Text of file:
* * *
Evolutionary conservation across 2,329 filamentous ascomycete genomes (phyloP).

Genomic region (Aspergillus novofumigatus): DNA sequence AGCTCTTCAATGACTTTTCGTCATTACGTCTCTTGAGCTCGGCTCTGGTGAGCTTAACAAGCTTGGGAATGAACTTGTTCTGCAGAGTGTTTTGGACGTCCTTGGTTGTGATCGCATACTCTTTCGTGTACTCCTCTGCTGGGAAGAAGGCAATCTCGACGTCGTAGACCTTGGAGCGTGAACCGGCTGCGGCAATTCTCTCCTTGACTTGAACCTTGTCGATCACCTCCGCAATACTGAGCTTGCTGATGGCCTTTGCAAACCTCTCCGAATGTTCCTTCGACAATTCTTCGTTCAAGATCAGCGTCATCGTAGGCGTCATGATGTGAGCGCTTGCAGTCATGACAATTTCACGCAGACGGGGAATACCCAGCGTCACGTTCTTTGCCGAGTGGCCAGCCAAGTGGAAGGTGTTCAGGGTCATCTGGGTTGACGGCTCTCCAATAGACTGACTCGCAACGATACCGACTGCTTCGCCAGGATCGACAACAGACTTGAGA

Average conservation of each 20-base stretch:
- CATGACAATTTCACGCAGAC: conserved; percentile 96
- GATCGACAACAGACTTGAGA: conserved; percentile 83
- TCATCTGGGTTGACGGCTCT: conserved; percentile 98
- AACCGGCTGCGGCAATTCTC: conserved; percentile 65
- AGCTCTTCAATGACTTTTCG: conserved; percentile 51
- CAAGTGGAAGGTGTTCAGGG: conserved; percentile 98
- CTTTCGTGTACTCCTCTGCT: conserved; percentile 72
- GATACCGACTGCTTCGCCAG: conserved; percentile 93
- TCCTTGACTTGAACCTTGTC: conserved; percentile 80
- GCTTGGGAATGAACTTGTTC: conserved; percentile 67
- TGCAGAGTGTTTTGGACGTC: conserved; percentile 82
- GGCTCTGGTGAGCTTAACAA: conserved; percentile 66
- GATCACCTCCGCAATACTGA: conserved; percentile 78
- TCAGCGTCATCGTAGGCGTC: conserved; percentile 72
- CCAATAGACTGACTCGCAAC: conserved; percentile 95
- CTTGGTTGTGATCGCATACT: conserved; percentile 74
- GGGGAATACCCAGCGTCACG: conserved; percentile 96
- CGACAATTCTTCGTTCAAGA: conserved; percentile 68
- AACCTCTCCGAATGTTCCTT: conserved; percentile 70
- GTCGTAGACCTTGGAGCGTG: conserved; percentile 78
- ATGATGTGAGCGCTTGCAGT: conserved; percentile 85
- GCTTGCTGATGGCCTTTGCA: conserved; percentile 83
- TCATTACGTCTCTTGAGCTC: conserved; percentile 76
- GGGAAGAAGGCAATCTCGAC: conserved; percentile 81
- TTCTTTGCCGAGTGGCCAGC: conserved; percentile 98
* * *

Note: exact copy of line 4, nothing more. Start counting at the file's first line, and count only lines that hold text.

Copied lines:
- CATGACAATTTCACGCAGAC: conserved; percentile 96